For experimental theatre troupe The Wooster Group, maintaining an up-to-date and relevant online presence is crucial. Artistic director Elizabeth LeCompte talks to Honour Bayes about keeping the company’s internet persona alive and engaging a wider audience via its video ‘dailies’
On Christmas Day in 1990, Tim Berners-Lee turned an international community into a local one. The internet enabled national companies to have a global reach and theatre companies to communicate with international audiences. Today, the best theatre websites are there to entertain and communicate identity as well as sell tickets.
Punchdrunk’s site, a panoramic online landscape, perfectly encapsulates its immersive theatrical journeys. While other artistic ventures such as Retz have gone even further, staging ‘networked narratives’ that use the internet as an integral part of the company’s work.
One company whose online persona is particularly alive is experimental theatre troupe The Wooster Group. For the last 40 years, The Wooster Group has been creating innovative work at the forefront of a New York and ‘in the know’ international theatrical community. But only recently has it been able to share its practice regularly with a wider world audience. “It’s been an idea for a long time, but it was too expensive and too difficult and I would always give up,” admits artistic director Elizabeth LeCompte. “It took us a long time even to be able to afford a line coming into the garage.”
Eventually, LeCompte spearheaded funding for a project of video ‘dailies’ which, since their launch in October 2010, have been watched by more than 150,000 people worldwide. But while such sponsor support is vital, her biggest piece of advice for any company wanting to develop their online media presence is that it must be artistically led. “[The person behind it] has to be someone you get in because they want to know something more about you and show how the company works. [For us] it had to be someone who wanted to examine who ‘we’ are.”
For LeCompte, that person was Zbigniew Bzymek, an associate artist of the company and cinematographer who holds ultimate responsibility for the group’s online vlog. Forming the heart of The Wooster Group’s website, these films act as windows into every nook and cranny of the company’s day-to-day life, as well as a marketing tool when the need arises. A patchwork of content from fragments of rehearsal, a chat with an intern, abstract shots of lighting desks or audience reactions, each video gives the viewer an ever growing history of shared experiences with the troupe.
As with all digital media, it is vital that these are kept up to date. To maintain its 24-hour turnaround, the company spends an hour at the end of each day of rehearsal sitting together going over and discussing Bzymek’s footage in what has become something of a ritual. LeCompte is clear it is important to build this online work into the central fabric of everyday company life.
As well as giving a vivid flavour of the present world of The Wooster Group, the videos are also used to contextualise current work with older pieces. For a company with a large back catalogue, LeCompte believes this is a good way of keeping an archive alive and kicking. “We try to make it work so that if we go to the archive it has something to do with the work we are doing now or something that we’re trying to sell. For instance, we just finished a DVD of To You, The Birdie (Phaedra) that we’re selling, so we tried to work in one of the archive films from that.”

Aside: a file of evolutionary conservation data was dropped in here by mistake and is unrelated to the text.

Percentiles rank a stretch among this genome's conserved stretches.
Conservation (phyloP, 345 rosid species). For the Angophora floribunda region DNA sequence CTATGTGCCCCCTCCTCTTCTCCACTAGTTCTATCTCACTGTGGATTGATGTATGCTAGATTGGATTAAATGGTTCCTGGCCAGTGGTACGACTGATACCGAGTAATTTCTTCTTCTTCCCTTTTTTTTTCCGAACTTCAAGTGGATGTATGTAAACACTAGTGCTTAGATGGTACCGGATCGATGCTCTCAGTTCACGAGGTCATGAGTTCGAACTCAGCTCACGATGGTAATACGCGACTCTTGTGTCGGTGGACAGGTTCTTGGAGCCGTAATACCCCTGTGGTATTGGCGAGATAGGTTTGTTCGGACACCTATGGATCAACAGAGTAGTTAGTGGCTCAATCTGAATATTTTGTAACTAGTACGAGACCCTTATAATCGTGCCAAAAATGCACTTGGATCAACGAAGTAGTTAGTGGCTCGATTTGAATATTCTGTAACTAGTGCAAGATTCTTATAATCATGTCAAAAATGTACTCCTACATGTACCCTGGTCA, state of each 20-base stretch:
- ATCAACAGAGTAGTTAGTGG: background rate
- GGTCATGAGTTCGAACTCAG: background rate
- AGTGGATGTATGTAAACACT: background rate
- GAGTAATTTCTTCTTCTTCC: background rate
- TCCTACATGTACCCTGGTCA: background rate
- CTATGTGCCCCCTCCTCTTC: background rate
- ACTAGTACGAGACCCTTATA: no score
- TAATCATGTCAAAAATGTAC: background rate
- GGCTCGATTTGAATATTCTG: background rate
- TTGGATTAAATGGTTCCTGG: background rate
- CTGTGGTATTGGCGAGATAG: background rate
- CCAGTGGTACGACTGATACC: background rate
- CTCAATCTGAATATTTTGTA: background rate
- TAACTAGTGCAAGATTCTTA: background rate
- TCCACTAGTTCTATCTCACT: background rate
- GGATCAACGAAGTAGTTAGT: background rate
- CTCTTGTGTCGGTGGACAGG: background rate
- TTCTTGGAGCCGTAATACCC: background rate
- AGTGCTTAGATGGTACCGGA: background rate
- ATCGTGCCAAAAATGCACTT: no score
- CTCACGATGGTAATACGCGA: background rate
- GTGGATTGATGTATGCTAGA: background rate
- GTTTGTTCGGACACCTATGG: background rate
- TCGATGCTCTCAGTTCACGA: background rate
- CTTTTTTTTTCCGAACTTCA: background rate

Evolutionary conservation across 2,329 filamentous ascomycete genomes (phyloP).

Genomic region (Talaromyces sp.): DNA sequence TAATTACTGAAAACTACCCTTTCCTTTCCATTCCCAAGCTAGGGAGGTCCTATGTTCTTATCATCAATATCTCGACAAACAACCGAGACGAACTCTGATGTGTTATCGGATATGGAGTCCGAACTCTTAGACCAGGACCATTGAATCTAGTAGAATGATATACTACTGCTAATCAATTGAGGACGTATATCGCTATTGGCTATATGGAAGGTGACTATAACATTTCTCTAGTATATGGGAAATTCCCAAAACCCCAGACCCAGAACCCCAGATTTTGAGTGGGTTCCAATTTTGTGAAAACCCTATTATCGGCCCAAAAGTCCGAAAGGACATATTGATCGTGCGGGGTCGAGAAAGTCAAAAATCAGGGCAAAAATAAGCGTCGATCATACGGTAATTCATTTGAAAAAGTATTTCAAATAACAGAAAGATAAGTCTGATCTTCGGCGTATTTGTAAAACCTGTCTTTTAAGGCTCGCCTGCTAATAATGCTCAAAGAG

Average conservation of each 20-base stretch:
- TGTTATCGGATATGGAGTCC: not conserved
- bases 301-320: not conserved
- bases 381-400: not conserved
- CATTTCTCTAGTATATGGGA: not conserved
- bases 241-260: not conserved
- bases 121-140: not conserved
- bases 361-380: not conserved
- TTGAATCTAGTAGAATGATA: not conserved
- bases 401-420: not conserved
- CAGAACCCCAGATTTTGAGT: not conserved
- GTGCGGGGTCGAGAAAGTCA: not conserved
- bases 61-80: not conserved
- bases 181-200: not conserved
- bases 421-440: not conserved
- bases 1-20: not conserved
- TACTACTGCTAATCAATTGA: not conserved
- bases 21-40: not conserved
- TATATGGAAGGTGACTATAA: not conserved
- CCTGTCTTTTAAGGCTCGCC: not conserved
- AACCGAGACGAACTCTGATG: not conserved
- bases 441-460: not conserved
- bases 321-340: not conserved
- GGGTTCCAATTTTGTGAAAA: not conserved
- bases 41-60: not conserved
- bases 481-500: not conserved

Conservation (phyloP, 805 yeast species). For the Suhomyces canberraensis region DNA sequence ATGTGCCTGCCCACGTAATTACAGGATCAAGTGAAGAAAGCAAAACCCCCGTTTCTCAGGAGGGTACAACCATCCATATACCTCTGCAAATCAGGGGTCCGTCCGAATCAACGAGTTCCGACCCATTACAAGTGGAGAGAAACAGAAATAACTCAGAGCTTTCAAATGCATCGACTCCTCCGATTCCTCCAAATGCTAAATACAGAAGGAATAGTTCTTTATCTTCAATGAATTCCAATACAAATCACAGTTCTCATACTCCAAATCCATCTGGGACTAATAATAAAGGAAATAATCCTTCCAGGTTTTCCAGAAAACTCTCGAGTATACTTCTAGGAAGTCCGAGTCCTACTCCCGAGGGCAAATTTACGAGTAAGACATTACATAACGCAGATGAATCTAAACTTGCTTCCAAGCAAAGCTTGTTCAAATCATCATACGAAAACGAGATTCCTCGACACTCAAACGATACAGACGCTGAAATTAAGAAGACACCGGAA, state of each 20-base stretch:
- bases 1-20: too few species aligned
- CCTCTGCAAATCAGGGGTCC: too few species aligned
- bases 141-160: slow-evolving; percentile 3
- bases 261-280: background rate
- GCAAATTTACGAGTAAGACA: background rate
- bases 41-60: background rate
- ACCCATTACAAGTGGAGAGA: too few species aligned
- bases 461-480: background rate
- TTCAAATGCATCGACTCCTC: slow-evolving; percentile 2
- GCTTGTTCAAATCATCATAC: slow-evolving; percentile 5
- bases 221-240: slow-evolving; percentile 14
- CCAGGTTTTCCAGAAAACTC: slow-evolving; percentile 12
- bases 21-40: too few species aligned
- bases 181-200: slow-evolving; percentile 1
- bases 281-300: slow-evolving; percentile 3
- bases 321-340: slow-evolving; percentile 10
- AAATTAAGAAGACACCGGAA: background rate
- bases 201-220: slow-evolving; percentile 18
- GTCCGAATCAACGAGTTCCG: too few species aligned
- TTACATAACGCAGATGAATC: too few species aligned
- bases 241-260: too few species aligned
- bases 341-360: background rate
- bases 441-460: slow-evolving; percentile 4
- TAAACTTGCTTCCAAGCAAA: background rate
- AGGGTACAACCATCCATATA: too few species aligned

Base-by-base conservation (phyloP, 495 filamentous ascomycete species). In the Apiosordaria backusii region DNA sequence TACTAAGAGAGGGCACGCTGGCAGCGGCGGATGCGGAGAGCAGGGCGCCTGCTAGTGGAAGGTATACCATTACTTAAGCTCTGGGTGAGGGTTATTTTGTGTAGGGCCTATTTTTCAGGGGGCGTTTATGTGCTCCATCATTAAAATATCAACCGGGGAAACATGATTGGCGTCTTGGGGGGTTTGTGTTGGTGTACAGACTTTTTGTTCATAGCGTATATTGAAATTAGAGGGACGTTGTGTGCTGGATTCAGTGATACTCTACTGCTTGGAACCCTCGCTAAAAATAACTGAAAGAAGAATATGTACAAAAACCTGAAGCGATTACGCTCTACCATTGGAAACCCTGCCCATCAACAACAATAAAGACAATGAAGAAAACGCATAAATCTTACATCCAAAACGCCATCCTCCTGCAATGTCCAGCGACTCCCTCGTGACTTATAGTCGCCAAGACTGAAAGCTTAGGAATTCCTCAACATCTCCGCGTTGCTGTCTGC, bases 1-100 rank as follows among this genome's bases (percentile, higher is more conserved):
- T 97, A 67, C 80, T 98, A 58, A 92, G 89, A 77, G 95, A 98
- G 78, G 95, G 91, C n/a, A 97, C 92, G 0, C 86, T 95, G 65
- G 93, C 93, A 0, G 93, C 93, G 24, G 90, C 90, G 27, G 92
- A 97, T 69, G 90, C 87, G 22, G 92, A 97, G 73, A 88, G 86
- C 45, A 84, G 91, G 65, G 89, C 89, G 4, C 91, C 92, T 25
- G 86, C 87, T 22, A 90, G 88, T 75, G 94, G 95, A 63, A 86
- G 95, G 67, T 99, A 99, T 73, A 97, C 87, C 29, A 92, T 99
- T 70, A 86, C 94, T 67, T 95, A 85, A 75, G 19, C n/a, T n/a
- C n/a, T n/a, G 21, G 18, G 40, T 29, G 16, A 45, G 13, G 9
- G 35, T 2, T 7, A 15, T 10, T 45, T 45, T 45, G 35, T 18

Anyone who has seen one of The Wooster Group’s David Lynch-style adverts will know this is not just about selling, but it is interesting that even for one of the least establishment theatre companies its vlog is capitalised successfully in this way. It is vital, however, to make a website more than just blatant advertising, no one wants to feel like they are watching QVC.
LeCompte believes the personal nature of the films also increases their audience base in the same way a celebrity name would. “So many people now are used to seeing celebrities in the theatre, even I go and see somebody I know from something else in a role.” Just as with a celebrity, “when people come to our theatre they know something about us that they can project on to the performers, a subtext or a meta text that I think is exciting”.
Perhaps most importantly, the vlog enables LeCompte to fully realise an underlining working practice of hers, that of a totally open process. “[Rehearsals are] always open to whoever wants to come as long as you have room and [the blog] makes it much easier because we have a tiny rehearsal space and can only really accommodate about five people usually.”
The Wooster Group’s online video blog embodies its real life ethos exactly. This is why this artistic digital project is so successful in communicating the company’s spirit to an ever expanding international audience. And this is only the beginning. For Troilus and Cressida, their World Shakespeare Festival collaboration with the RSC, LeCompte plans to live stream rehearsals with a narrator, telling viewers what is happening as it appears.
Will this be a performance in itself or just a source of information? “I’m hoping it will be both, to elucidate the process without it being academic. I’m hoping people will be able to see and experience it and at the same time it will be entertaining for them, because sometimes the process is very boring,” LeCompte laughs, “and I don’t feature showing anything really boring, ever.” Great advice, it seems, online or not.